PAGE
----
One interesting piece I came across was in an article by David DeSteno on the Daily Good, entitled, “The Morality Of Meditation”.  DeSteno heads up the Social Emotions Group at Northeastern University; as stated on their website, the group’s goal is “to illuminate the complex and reciprocal relations binding emotion and social behavior.  In short, we’re most interested in how emotions shape decisions and actions underlying many of the most important facets of social living.”  Aware of many of the positive benefits of meditation, the group wanted to actually explore Buddha’s original teaching that meditation is the path to ending suffering.

What they found was it took only a short period of time for people who just began meditating to become more compassionate than a control group.  There has been other research on the aspect of the development of compassion through meditation, whether we are using a compassion practice, such as Metta, or another type of practice.  Meditation makes us more compassionate – as we become more connected to ourselves, others and the world, that is a natural response. There are many benefits that have come to light through recent research and that support what meditation practitioners have long known, so at this point, there is really no reason not to meditate and every reason to practice.  Meditation practice makes us healthier, more balanced and more loving and compassionate.

Here is a list of some of the ways that meditation can benefit us on a variety of levels:


  • Decreased high blood pressure.
  • Lowered cholesterol levels.
  • Deep rest measured by decreased metabolic rate and lower heart rate.
  • Lowered levels of cortisol and lactate, two chemicals associated with stress.
  • Reduction of free radicals – unstable oxygen molecules that can cause tissue damage.
  • Improved flow of air to the lungs resulting in easier breathing.
  • Decreases the aging process.


  • Greater creativity.
  • Decreased anxiety.
  • Decreased depression
  • Decreased irritability and moodiness
  • Improved learning ability and memory.
  • Increased self-actualization.
  • Increased feelings of vitality and rejuvenation.
  • Increased happiness.
  • Increased emotional stability.
  • Increased brain wave coherence


  • Experiencing a sense of oneness and connection
  • Deeper understanding and fulfillment of purpose
  • A sense of completion
  • Strengthening intuition and insight
  • Deepening our sense of empathy and compassion for ourselves, others & the world.
  • An overall experience of well-being

There are a variety of techniques that may be beneficial in creating greater balance and harmony in your life; it’s a great idea to be just be open and explore, especially as you are beginning.  But, even an experienced meditator can benefit from what is called “beginner’s mind”, coming to your practice and to your life with openness and curiosity.  It can be beneficial to find a meditation practice that best supports you where you are in the moment as well as in moving toward the changes you wish to make in your life.  As you explore, you will notice that meditative tools and practices vary according to culture and tradition.  Here are some types of meditation practices you may wish to explore:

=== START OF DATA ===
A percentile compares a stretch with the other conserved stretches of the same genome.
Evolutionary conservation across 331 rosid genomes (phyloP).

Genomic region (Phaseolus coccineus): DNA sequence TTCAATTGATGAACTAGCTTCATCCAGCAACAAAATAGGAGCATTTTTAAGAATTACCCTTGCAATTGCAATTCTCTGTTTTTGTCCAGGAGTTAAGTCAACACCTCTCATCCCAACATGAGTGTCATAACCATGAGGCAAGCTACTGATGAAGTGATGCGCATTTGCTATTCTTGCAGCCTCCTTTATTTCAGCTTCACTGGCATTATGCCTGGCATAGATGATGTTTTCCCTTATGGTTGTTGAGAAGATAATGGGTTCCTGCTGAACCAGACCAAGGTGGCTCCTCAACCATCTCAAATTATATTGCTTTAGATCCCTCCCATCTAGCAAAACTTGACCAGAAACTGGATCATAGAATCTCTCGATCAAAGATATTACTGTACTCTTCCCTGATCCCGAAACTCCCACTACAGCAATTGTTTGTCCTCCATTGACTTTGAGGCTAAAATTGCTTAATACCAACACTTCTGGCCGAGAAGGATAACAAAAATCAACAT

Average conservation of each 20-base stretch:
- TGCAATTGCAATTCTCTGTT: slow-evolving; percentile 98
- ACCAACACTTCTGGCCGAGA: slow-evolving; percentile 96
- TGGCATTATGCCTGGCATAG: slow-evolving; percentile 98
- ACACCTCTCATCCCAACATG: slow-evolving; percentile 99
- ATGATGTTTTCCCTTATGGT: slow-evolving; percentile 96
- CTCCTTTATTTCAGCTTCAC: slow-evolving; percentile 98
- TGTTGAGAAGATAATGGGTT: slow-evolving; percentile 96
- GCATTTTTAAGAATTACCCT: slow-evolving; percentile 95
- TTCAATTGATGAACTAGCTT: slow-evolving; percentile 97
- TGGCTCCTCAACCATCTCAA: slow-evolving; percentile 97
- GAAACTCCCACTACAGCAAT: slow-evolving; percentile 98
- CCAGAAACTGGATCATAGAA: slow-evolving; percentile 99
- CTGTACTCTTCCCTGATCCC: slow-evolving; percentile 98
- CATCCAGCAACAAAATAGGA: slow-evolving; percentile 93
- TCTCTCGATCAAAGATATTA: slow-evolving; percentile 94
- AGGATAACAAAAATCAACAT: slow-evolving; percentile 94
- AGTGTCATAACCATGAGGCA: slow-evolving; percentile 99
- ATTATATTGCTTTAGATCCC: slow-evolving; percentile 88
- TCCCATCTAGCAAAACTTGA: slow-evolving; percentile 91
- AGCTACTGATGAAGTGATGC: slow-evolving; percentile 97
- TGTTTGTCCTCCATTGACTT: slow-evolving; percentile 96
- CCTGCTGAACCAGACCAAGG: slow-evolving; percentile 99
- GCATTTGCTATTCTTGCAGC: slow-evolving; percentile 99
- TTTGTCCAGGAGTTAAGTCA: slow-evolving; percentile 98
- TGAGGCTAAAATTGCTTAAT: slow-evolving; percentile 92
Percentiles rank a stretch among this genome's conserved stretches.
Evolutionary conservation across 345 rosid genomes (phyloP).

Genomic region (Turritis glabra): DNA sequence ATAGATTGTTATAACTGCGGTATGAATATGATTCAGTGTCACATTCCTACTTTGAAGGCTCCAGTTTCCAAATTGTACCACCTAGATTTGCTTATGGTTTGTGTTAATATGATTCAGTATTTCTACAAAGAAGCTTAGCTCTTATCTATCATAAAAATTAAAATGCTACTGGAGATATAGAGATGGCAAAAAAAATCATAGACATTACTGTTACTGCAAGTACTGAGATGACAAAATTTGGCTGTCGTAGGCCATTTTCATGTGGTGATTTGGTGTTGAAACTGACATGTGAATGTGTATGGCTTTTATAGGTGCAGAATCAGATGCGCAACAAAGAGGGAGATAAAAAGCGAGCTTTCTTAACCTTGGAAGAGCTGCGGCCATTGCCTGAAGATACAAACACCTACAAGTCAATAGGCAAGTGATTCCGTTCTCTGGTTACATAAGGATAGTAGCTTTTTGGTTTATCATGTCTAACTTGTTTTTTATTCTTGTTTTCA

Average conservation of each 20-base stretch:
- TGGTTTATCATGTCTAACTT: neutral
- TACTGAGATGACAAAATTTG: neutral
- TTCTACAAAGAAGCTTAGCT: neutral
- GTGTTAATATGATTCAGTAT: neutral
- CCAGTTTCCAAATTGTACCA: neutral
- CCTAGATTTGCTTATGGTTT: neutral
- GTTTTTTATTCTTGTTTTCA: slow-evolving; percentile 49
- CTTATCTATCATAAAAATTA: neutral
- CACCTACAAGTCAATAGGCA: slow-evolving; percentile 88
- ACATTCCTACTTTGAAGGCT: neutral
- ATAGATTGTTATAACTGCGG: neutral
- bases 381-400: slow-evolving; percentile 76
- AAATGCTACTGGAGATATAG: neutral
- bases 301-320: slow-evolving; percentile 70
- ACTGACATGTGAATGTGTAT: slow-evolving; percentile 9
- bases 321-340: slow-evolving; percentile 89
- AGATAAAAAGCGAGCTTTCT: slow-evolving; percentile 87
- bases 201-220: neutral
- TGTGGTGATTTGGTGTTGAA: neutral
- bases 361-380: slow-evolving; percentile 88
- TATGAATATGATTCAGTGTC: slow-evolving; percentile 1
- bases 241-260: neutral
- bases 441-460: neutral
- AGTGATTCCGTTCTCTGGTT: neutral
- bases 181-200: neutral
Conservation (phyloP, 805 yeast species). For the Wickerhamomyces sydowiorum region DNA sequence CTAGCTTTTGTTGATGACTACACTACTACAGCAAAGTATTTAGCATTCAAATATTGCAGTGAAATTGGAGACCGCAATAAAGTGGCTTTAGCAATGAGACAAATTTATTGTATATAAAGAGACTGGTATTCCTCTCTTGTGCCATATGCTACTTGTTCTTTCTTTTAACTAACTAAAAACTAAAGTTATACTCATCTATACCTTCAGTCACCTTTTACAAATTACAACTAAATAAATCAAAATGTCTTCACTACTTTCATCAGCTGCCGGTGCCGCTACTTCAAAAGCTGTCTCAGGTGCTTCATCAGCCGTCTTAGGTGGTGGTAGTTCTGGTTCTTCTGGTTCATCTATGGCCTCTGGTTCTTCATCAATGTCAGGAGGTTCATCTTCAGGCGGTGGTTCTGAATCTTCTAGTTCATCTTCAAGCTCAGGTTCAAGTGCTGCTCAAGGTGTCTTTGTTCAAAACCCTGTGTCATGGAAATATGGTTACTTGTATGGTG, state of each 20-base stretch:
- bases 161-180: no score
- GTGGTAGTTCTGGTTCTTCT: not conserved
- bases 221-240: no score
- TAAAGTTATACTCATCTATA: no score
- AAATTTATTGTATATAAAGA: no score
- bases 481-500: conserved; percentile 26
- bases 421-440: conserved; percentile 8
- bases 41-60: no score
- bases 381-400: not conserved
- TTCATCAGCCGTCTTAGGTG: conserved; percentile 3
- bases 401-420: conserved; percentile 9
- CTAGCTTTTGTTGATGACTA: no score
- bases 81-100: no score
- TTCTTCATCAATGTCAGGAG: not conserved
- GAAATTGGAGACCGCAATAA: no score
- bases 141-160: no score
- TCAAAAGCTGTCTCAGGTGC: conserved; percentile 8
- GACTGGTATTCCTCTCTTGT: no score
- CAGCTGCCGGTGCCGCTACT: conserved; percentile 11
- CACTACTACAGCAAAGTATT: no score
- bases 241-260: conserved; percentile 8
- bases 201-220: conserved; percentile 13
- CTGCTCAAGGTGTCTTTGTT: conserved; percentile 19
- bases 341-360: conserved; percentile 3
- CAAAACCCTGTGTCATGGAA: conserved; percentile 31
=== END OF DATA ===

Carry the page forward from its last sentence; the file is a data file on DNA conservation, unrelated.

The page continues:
Basic Breath Meditation: With just one breath, we have the ability to move from being unconscious to being fully conscious and awake.  If we work with the breath regularly, the potential for change is infinite. here are many ways to work with the breath and it is important to find a practice that resonates with you.  But just one breath taken in a conscious way can be a meditation and a way to be more fully present.  Several of these a day or some type of daily practice creates a powerful catalyst for transformation. Some ways to practice include using the breath as anchor, labeling the breath, counting breaths.  So, stop now wherever you are and just take breath. Notice the breath, sense where you feel it entering the body, feel the fullness or shallowness of it, and label it “breathing in” and “breathing out”.  That’s all it takes!

Mindfulness Meditation: Mindfulness practice is about being aware of the sounds and activities happening within you and around you.  It’s almost a flow-like type of meditation, because you literally just let your mind be fluid and flow from one thought to the next, not really focusing on one particular thing.  You are simply just noticing.  It is unique in that it is not directed toward getting us to be different from how we already are.  Instead, it helps us become aware of what is already true moment by moment. We could say that it teaches us how to be unconditionally present; that is, it helps us be present with whatever is happening, no matter what it is. Some ways to practice include noticing the body, thoughts, location, or conscious action, e.g. mindful eating or washing the dishes.  

Focusing Meditation/Concentration: If the idea of clearing your mind of all thoughts stresses you out, focused meditation or concentration is great because you can focus on a sound, object, mantra, or thought.  The key here is to just focus on one of these things and stay committed to that one thought or object.  If you notice your mind has wandered, you simply bring it back to the object of focus.  For some people, music is a helpful focus as it can be relaxing as well.   Others prefer to gaze at an object such as a candle or an image such as a saint or spiritual teacher.  In our day-to-day lives, our minds can easily be in 10 places at once, so focusing on one is a powerful tool to learn now to be centered and balanced.  I like to practice outdoors sometimes focusing on things in nature like a tree, a flower or a body of water.